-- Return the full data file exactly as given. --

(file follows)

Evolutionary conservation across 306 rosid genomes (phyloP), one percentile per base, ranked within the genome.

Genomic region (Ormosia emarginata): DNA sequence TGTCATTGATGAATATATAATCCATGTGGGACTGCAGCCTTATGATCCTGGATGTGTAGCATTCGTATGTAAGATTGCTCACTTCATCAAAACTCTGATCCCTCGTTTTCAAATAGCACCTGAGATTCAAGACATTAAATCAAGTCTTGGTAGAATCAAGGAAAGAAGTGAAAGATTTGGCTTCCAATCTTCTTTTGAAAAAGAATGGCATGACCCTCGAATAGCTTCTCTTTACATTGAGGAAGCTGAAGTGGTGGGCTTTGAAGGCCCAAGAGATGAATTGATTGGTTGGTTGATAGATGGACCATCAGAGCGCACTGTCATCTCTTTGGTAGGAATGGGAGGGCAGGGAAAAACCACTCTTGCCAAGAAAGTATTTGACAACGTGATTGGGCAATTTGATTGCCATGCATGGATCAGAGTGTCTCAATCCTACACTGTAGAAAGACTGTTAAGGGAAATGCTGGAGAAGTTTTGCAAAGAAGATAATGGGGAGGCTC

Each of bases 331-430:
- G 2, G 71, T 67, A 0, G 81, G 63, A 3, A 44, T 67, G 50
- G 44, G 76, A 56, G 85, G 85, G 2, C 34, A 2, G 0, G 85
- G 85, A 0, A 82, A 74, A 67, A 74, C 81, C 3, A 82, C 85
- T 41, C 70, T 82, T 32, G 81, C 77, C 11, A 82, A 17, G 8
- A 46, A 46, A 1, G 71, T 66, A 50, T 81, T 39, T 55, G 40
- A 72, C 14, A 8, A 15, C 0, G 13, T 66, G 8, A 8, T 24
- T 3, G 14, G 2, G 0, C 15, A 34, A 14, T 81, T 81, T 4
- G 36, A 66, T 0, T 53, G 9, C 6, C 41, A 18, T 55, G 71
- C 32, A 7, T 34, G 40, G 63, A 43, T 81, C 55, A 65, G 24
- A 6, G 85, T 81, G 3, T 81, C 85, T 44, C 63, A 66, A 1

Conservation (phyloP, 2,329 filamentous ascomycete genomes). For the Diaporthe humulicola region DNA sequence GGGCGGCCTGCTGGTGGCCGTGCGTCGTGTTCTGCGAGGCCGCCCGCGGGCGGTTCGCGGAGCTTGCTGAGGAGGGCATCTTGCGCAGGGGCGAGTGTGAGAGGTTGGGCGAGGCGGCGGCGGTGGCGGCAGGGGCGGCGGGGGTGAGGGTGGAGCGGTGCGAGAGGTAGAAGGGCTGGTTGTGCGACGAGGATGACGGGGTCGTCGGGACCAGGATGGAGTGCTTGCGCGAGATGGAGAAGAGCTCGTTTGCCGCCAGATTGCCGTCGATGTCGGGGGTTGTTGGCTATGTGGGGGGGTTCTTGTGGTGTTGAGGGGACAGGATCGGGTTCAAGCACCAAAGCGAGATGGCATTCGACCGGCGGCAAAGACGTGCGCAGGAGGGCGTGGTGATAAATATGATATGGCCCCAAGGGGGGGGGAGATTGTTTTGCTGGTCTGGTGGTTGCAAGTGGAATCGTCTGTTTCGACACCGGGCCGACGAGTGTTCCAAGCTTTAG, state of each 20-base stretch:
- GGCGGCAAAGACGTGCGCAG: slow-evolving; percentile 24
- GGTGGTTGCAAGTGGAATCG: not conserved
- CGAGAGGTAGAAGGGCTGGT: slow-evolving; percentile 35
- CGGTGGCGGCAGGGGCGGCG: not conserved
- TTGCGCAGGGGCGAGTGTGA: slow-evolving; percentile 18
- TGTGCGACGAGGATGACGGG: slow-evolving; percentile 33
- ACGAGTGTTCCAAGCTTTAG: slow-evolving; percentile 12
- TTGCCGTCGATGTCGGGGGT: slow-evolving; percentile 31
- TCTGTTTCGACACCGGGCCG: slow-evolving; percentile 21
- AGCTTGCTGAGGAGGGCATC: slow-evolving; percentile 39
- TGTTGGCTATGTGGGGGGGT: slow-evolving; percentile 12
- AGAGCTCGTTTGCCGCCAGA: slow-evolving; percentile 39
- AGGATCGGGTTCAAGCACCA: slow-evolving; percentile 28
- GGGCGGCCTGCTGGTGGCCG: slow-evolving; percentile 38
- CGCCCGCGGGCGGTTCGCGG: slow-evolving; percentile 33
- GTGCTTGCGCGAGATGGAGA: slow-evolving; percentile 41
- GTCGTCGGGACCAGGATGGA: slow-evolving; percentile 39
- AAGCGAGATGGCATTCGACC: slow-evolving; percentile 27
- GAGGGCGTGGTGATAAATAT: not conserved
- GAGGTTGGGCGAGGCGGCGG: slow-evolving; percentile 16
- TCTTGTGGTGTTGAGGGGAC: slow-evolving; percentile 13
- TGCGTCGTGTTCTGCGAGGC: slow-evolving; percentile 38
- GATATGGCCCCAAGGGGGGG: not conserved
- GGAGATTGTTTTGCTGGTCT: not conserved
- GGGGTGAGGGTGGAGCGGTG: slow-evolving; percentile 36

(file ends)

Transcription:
Evolutionary conservation across 306 rosid genomes (phyloP), one percentile per base, ranked within the genome.

Genomic region (Ormosia emarginata): DNA sequence TGTCATTGATGAATATATAATCCATGTGGGACTGCAGCCTTATGATCCTGGATGTGTAGCATTCGTATGTAAGATTGCTCACTTCATCAAAACTCTGATCCCTCGTTTTCAAATAGCACCTGAGATTCAAGACATTAAATCAAGTCTTGGTAGAATCAAGGAAAGAAGTGAAAGATTTGGCTTCCAATCTTCTTTTGAAAAAGAATGGCATGACCCTCGAATAGCTTCTCTTTACATTGAGGAAGCTGAAGTGGTGGGCTTTGAAGGCCCAAGAGATGAATTGATTGGTTGGTTGATAGATGGACCATCAGAGCGCACTGTCATCTCTTTGGTAGGAATGGGAGGGCAGGGAAAAACCACTCTTGCCAAGAAAGTATTTGACAACGTGATTGGGCAATTTGATTGCCATGCATGGATCAGAGTGTCTCAATCCTACACTGTAGAAAGACTGTTAAGGGAAATGCTGGAGAAGTTTTGCAAAGAAGATAATGGGGAGGCTC

Each of bases 331-430:
- G 2, G 71, T 67, A 0, G 81, G 63, A 3, A 44, T 67, G 50
- G 44, G 76, A 56, G 85, G 85, G 2, C 34, A 2, G 0, G 85
- G 85, A 0, A 82, A 74, A 67, A 74, C 81, C 3, A 82, C 85
- T 41, C 70, T 82, T 32, G 81, C 77, C 11, A 82, A 17, G 8
- A 46, A 46, A 1, G 71, T 66, A 50, T 81, T 39, T 55, G 40
- A 72, C 14, A 8, A 15, C 0, G 13, T 66, G 8, A 8, T 24
- T 3, G 14, G 2, G 0, C 15, A 34, A 14, T 81, T 81, T 4
- G 36, A 66, T 0, T 53, G 9, C 6, C 41, A 18, T 55, G 71
- C 32, A 7, T 34, G 40, G 63, A 43, T 81, C 55, A 65, G 24
- A 6, G 85, T 81, G 3, T 81, C 85, T 44, C 63, A 66, A 1

Conservation (phyloP, 2,329 filamentous ascomycete genomes). For the Diaporthe humulicola region DNA sequence GGGCGGCCTGCTGGTGGCCGTGCGTCGTGTTCTGCGAGGCCGCCCGCGGGCGGTTCGCGGAGCTTGCTGAGGAGGGCATCTTGCGCAGGGGCGAGTGTGAGAGGTTGGGCGAGGCGGCGGCGGTGGCGGCAGGGGCGGCGGGGGTGAGGGTGGAGCGGTGCGAGAGGTAGAAGGGCTGGTTGTGCGACGAGGATGACGGGGTCGTCGGGACCAGGATGGAGTGCTTGCGCGAGATGGAGAAGAGCTCGTTTGCCGCCAGATTGCCGTCGATGTCGGGGGTTGTTGGCTATGTGGGGGGGTTCTTGTGGTGTTGAGGGGACAGGATCGGGTTCAAGCACCAAAGCGAGATGGCATTCGACCGGCGGCAAAGACGTGCGCAGGAGGGCGTGGTGATAAATATGATATGGCCCCAAGGGGGGGGGAGATTGTTTTGCTGGTCTGGTGGTTGCAAGTGGAATCGTCTGTTTCGACACCGGGCCGACGAGTGTTCCAAGCTTTAG, state of each 20-base stretch:
- GGCGGCAAAGACGTGCGCAG: slow-evolving; percentile 24
- GGTGGTTGCAAGTGGAATCG: not conserved
- CGAGAGGTAGAAGGGCTGGT: slow-evolving; percentile 35
- CGGTGGCGGCAGGGGCGGCG: not conserved
- TTGCGCAGGGGCGAGTGTGA: slow-evolving; percentile 18
- TGTGCGACGAGGATGACGGG: slow-evolving; percentile 33
- ACGAGTGTTCCAAGCTTTAG: slow-evolving; percentile 12
- TTGCCGTCGATGTCGGGGGT: slow-evolving; percentile 31
- TCTGTTTCGACACCGGGCCG: slow-evolving; percentile 21
- AGCTTGCTGAGGAGGGCATC: slow-evolving; percentile 39
- TGTTGGCTATGTGGGGGGGT: slow-evolving; percentile 12
- AGAGCTCGTTTGCCGCCAGA: slow-evolving; percentile 39
- AGGATCGGGTTCAAGCACCA: slow-evolving; percentile 28
- GGGCGGCCTGCTGGTGGCCG: slow-evolving; percentile 38
- CGCCCGCGGGCGGTTCGCGG: slow-evolving; percentile 33
- GTGCTTGCGCGAGATGGAGA: slow-evolving; percentile 41
- GTCGTCGGGACCAGGATGGA: slow-evolving; percentile 39
- AAGCGAGATGGCATTCGACC: slow-evolving; percentile 27
- GAGGGCGTGGTGATAAATAT: not conserved
- GAGGTTGGGCGAGGCGGCGG: slow-evolving; percentile 16
- TCTTGTGGTGTTGAGGGGAC: slow-evolving; percentile 13
- TGCGTCGTGTTCTGCGAGGC: slow-evolving; percentile 38
- GATATGGCCCCAAGGGGGGG: not conserved
- GGAGATTGTTTTGCTGGTCT: not conserved
- GGGGTGAGGGTGGAGCGGTG: slow-evolving; percentile 36